HM: Obama’s victory is the necessary but not sufficient condition for that, just like Roosevelt’s victory was a necessary but not sufficient condition for the birth of American labor. [The labor movement] is going to have to get EFCA passed or they can’t seriously grow. When a factory is closing, you can organize it to the extent of demanding your severance, but that will be good for the next two months and what do you do then? Labor is going to go all out for EFCA. They know they need it.
CP: Young people are unionized at some of the lowest rates of any demographic. When there is so much to gain from being a unionized worker, why are so few young people organized?
HM: First of all, desire to be member of a union doesn’t correlate to actually being a member of a union, which is why labor law needs to be changed. Most polling shows that a majority of non-unionized American workers would clearly like to belong to a union. Young people aren’t exceptional in that. But it is all but impossible to unionize under the current laws.
Secondly, most workers who are union members are not members because they joined a union recently or because their workplace was unionized recently but because it was organized decades ago. Union rules go by seniority, and there have been so many losses in auto, for instance, that you can’t find an autoworker under 40 these days.
Thirdly, where do young people work? Areas where young people tend to be employed have been very hard to organize. For instance retail, the level of unionization in retail is abysmally low, way under 5 percent. That is organizing that probably can’t be done absent EFCA. And then parts of the economy have risen since it became very hard to organize workers, certainly the whole tech economy of the last twenty years has come into existence at a time when companies routinely moved heaven and earth to resist unions.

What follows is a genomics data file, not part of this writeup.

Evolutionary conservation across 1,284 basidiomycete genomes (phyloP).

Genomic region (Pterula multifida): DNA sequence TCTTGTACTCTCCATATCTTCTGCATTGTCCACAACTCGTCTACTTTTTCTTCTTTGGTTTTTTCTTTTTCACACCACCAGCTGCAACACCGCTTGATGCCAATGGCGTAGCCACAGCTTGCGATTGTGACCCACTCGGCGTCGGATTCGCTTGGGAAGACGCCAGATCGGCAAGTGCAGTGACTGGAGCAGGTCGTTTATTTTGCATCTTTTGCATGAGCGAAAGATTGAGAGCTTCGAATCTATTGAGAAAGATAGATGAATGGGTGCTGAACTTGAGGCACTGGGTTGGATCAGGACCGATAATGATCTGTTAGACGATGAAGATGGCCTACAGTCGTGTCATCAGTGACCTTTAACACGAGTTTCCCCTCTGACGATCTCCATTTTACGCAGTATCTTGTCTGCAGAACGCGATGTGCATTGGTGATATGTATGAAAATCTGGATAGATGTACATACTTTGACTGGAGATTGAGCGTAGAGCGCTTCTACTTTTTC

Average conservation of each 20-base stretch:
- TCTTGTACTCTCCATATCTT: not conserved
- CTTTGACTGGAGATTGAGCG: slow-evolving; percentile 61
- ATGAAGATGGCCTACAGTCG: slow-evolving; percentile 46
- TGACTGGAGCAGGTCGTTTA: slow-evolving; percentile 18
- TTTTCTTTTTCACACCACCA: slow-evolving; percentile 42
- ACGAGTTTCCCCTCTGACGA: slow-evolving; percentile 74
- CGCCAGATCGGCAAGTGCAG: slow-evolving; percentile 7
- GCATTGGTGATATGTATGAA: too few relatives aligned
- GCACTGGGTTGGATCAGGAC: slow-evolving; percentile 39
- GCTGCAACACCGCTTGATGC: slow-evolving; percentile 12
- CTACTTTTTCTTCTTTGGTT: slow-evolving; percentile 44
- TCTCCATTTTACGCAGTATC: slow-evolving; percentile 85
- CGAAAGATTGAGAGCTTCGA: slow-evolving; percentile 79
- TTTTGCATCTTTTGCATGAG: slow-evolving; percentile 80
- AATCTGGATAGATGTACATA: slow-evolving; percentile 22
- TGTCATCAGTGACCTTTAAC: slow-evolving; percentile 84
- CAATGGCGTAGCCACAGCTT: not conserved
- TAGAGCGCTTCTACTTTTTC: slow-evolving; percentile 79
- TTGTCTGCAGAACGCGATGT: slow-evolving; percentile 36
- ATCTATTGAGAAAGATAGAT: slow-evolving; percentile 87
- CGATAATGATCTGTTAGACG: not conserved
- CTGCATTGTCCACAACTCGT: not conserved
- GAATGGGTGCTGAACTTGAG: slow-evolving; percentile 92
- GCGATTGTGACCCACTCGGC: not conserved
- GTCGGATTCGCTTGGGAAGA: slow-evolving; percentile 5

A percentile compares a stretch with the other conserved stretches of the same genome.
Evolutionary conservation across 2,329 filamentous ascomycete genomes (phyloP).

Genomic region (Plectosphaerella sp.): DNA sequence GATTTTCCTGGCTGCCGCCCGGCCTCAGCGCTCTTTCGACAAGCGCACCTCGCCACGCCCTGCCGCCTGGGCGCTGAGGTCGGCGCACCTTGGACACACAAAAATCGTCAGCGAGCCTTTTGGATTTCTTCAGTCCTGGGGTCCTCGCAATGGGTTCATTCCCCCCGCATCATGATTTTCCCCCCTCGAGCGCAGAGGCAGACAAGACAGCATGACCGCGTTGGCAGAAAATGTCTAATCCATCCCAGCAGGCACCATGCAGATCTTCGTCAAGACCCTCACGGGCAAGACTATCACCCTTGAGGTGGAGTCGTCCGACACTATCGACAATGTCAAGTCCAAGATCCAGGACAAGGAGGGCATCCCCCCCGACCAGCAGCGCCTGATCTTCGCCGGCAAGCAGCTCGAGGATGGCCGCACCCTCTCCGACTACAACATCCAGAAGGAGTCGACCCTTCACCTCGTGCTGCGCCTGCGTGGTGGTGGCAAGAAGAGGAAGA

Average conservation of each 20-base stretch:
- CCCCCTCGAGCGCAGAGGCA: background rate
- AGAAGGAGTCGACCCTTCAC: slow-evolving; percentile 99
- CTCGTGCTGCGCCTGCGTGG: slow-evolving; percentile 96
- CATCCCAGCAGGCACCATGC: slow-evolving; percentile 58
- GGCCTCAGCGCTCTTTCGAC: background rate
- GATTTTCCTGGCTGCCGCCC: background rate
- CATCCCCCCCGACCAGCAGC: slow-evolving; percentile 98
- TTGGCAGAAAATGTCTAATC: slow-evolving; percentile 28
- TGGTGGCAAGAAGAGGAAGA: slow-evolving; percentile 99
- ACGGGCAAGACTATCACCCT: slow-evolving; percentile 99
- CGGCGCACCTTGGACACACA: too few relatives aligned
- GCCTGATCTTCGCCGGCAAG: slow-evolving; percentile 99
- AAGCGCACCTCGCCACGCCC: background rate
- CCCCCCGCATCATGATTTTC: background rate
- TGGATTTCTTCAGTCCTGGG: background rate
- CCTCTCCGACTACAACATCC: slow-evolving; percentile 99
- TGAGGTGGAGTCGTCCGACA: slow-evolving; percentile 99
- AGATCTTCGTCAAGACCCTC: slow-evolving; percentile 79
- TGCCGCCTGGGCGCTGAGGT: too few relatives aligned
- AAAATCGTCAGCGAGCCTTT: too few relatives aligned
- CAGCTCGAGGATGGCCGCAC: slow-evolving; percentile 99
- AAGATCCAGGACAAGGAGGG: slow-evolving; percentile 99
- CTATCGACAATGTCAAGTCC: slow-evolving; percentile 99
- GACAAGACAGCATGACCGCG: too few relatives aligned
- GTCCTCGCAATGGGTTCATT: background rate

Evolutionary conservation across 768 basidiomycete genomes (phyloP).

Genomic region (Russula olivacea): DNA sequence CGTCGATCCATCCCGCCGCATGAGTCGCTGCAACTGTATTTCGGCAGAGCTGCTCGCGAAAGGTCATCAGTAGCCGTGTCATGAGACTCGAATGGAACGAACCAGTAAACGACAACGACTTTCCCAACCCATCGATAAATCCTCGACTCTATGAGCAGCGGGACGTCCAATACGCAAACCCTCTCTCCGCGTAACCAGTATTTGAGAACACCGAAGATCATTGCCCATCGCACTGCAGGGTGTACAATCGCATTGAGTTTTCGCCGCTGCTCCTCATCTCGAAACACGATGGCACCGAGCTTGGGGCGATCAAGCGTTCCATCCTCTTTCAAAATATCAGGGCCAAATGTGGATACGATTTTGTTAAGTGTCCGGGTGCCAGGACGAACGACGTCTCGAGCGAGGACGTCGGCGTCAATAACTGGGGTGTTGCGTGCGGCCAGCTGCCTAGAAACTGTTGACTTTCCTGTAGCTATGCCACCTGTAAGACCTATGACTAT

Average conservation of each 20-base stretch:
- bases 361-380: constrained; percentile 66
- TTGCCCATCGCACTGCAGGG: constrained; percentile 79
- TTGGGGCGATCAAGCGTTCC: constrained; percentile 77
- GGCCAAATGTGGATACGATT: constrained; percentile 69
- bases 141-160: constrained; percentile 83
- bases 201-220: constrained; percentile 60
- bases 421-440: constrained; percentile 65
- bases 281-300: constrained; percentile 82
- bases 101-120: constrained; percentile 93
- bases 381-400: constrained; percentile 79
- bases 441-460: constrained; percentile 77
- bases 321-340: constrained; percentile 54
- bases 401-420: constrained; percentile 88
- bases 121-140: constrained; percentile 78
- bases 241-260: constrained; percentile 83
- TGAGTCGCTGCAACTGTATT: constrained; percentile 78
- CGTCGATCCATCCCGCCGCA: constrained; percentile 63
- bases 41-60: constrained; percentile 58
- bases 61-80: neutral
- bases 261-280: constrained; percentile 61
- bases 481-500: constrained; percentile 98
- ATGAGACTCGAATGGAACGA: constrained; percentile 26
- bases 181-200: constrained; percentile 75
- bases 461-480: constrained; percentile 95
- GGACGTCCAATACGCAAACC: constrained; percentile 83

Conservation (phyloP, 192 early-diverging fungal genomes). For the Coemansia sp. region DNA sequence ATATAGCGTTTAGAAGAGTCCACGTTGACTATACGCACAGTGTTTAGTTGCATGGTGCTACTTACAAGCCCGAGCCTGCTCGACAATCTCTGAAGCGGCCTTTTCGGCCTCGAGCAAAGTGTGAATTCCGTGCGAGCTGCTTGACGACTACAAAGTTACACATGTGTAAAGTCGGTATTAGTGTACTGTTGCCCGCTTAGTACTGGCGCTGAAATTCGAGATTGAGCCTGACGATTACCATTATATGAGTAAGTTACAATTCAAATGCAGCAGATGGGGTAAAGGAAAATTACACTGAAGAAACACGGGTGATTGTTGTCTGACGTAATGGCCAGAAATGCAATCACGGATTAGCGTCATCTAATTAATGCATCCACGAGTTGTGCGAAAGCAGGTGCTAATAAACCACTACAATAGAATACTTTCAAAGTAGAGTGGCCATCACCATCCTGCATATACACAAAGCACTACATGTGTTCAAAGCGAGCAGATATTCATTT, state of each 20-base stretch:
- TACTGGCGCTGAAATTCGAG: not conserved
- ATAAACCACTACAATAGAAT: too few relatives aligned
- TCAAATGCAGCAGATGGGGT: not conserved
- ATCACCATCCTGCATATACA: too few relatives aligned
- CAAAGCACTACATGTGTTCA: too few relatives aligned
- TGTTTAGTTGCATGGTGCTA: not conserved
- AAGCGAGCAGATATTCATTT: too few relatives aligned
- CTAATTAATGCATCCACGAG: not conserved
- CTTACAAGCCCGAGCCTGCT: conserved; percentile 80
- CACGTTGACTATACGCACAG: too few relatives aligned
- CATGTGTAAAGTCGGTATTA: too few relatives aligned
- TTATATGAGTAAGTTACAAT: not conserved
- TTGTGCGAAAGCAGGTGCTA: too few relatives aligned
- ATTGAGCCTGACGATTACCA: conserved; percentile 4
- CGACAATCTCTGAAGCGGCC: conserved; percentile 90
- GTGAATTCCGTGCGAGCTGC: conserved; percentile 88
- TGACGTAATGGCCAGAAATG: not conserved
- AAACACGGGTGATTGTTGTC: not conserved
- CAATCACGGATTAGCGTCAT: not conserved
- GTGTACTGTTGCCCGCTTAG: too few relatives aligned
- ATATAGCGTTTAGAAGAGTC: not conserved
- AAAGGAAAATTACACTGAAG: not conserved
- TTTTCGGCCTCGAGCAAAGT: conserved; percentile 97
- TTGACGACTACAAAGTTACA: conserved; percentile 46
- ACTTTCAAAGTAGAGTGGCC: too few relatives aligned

CP: Do you have any advice for young people who want to pursue a career trajectory similar to your own, political journalism, labor activism?
HM: Apart from anything else, this is a time when journalism as a means of making a living is really in crisis. I am bereft of really good ideas as to what to tell people who want to go into journalism. God knows anyone can blog, and there are lots of great websites, but the issue for someone trying to make a living is how to work it out so you actually get paid for it.
On the other hand, I think this going to be a good time for movement activism, even if the movements aren’t nearly as flush as they might be if the economy were better. I think this is going to be a good time to be involved in these things and I think significant [victories] could be won over the next couple years, just as they were in other times of progressive government, the ‘60s in particular. To get a sense of what is possible and what people have done, read a lot of history. I just finished a book that is being published this month. It’s by Adam Cohen, Nothing to Fear: FDR’s Inner Circle and the Hundred Days That Created Modern America, how the left and the right of the Roosevelt administration [fought it out] and how the progressives ultimately won. The ways in which progressive change comes in America are many, varied, and often surprising. It’s always a good idea to get some idea of what people have agitated for and campaigned for and how they have done it.
Jake Blumgart is a freelance reporter-researcher living in Philadelphia and a former Campus Progress staff writer. His work has been published by the American Prospect, Alternet, the Philadelphia Inquirer, The Stranger, and the New York Daily News. Follow him on Twitter @jblumgart.